This article originally written in Italian for Il Giornale dell’Architettura (The Architectural Post) by Sofia Nannini was translated by Nico Borbely. Sofia Nannini is a PhD student in History of Architecture at Politecnico di Torino. Her research interests focus on construction and material history, with a special attention to the history of concrete. For her PhD dissertation, she is researching the role of concrete in Icelandic architecture between the 1850s and the 1950s.
For a long time Reykjavik was one of the European capitals most ignored by those living on the continent. Iceland often doesn’t even appear in the maps of European history books. Always thought of as a sort of mythical place, from Giacomo Leopardi’s ‘Small Moral Works’ to Jules Verne’s ‘Journey to the Center of the Earth,’ Iceland and its capital continued to float in a sea of fairy-tale references, from elves to volcanoes, until our time. Even in the early 2000s, Iceland was a distant, cold, incredibly expensive country, and thus inaccessible to all but the most intrepid. Then two disasters followed each other in quick succession: the 2008 financial crisis, in which the country’s major banks all collapsed spectacularly, and the April 2010 eruption of the volcano Eyjafjallajökull, which brought European air traffic to a grinding halt for weeks. Both of these events brought Iceland and Reykjavik specifically along with it to the front pages of foreign newspapers, and opened a particular door to something that had seemed impossible up until that point: the beginning of mass tourism to the island. Thanks to the reduced prices in the aftermath of the financial crash, the winning commercial campaigns (Inspired by Iceland’s promotional video was one of the first attempts to attract tourists after the pesky eruption), and the island’s breathtaking nature, Iceland drew more and more tourists flocking towards its borders, with the boom culminating in over two million visitors in 2017.
Not Just Nature
Tourism is by no means a new phenomenon in Iceland. English scholars were already sufficiently fascinated by the language and culture in Victorian times to set sail northwards. One of the most enthusiastic of these voyagers was William Morris, who visited the island twice in 1871 and 1873. Portrayals of Iceland in travel writing by foreign authors are well near innumerable, as attested by Haraldur Sigurðsson’s 1991 anthology, which includes accounts by explorers, literati, scientists, and many tens of curious, ordinary tourists. It’s a form of literature that lives on until today: in Italy alone, the publishing house Iperborea has published many works about Iceland in recent years (thanks to the tireless work of its translators, such as Silvia Cosimini), which range from popular legends to anthologies of contemporary socio-political essays. However, nearly all travel writing pieces (and almost all of the opportunities for incoming tourists) center around nature: the mountains, the glaciers, the volcanoes, and so on. Currently Icelanders are doing their best to educate visitors on the fantastic worlds of the Nordic sagas and the quite ancient history of the island’s settlement in the year 874, thanks to the support of research centers such as the Árni Magnússon Institute for Icelandic Studies, and numerous local museums such as the National Museum of Iceland. Recently the Icelandic music scene has also become something of a tourist attraction, thanks to the international success of artists like Björk and Sigur Rós, with great participation in festivals such as Iceland Airwaves and Secret Solstice.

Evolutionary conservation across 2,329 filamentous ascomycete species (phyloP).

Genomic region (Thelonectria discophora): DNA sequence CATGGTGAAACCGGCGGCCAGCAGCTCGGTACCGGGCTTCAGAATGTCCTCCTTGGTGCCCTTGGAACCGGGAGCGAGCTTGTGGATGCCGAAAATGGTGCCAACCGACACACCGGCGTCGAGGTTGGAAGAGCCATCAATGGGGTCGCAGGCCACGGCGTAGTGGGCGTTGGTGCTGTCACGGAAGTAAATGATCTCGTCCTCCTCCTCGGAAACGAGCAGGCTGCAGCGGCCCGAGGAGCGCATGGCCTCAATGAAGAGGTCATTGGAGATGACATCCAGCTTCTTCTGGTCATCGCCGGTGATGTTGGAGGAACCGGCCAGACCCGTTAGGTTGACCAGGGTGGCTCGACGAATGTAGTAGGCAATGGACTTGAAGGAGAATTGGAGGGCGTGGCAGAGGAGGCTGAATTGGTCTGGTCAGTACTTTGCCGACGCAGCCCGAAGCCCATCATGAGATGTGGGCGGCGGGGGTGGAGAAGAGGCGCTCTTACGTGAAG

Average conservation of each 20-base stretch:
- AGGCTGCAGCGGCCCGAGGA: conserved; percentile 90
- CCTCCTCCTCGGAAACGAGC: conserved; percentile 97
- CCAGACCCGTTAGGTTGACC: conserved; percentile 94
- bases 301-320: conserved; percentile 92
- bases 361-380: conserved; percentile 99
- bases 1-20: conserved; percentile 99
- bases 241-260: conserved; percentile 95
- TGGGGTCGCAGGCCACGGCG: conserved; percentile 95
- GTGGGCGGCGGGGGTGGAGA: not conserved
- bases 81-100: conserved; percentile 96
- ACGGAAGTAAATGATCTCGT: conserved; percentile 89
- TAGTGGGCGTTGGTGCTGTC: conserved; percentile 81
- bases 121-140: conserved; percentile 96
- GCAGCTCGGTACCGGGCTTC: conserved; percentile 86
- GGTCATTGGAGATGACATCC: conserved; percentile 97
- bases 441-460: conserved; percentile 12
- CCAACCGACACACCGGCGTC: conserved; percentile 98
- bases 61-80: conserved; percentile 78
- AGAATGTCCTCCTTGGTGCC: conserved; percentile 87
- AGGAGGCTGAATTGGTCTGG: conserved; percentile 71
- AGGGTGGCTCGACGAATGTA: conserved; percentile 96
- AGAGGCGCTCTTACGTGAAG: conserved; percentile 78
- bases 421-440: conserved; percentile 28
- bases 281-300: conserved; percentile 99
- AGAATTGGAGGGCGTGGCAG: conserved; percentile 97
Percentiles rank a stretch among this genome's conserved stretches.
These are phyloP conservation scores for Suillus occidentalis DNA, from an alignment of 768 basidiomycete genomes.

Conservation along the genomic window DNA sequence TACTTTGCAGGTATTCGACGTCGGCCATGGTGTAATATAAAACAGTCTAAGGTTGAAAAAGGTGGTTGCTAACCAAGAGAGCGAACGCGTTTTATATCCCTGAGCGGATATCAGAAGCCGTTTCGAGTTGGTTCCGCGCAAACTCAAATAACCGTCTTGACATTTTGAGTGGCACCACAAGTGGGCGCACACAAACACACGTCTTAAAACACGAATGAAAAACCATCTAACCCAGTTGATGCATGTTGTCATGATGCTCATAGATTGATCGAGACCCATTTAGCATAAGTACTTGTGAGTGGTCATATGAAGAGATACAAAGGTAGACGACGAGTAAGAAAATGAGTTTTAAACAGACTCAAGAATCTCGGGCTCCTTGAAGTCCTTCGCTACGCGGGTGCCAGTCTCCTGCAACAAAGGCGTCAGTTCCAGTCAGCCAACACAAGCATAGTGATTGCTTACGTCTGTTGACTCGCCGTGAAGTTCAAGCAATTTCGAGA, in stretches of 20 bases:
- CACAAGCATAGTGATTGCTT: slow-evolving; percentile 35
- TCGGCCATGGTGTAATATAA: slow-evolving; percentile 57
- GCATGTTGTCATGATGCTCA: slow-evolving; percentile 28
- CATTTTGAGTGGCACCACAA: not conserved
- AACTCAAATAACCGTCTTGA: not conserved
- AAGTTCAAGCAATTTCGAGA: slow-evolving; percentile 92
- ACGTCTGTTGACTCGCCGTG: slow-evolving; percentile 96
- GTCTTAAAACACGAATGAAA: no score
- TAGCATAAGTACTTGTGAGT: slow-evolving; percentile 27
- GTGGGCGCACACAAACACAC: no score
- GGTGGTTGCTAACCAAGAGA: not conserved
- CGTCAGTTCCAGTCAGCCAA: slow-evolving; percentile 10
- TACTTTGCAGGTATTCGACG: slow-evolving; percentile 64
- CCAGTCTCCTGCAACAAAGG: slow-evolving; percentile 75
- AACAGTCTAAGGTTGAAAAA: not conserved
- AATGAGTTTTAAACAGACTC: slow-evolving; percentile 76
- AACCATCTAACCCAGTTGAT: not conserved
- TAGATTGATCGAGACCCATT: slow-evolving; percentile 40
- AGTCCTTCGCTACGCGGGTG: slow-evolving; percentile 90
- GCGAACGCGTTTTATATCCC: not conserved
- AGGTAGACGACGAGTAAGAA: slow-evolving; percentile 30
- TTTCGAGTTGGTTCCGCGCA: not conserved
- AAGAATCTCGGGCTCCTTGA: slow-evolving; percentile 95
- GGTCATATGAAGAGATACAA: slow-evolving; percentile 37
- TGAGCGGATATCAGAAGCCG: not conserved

What About Architecture?
The poet Wystan Hugh Auden seems to have the answer. He wrote Letters From Iceland together with Louis MacNeice in 1937, in which he stated, “there is no architecture here.” In spite of its scant population, barely pushing 300,000, and its distance from international powerhouses of architecture, Icelandic architecture very much does exist. Its history is a fascinating one of survival, struggle against the elements, cultural self-determination, and political independence. In spite of the ever-increasing autonomy it began to gain in the second half of the 1800s, Iceland remained a de facto Danish colony until its 1944 declaration of independence.
The nearly complete lack of trees on the island, which is believed to be due to the original settlers clearing the forests which once covered 40% of its surface, down to their contemporary 2%, always led to a chronic lack of wood with which to build. Furthermore, Iceland’s hard basalt is too difficult a stone to mould for building walls, and there is no clay for brick production. These extreme conditions meant that one building material held a monopoly in Icelandic architecture for nearly a millennium – peat, forming the traditional Icelandic ‘baðstofa.’ The few stone buildings present were built by the Danish government, and expensive wooden houses were a Scandinavian import as well, often commissioned by merchants living in coastal villages and covered in brightly colored metal plates.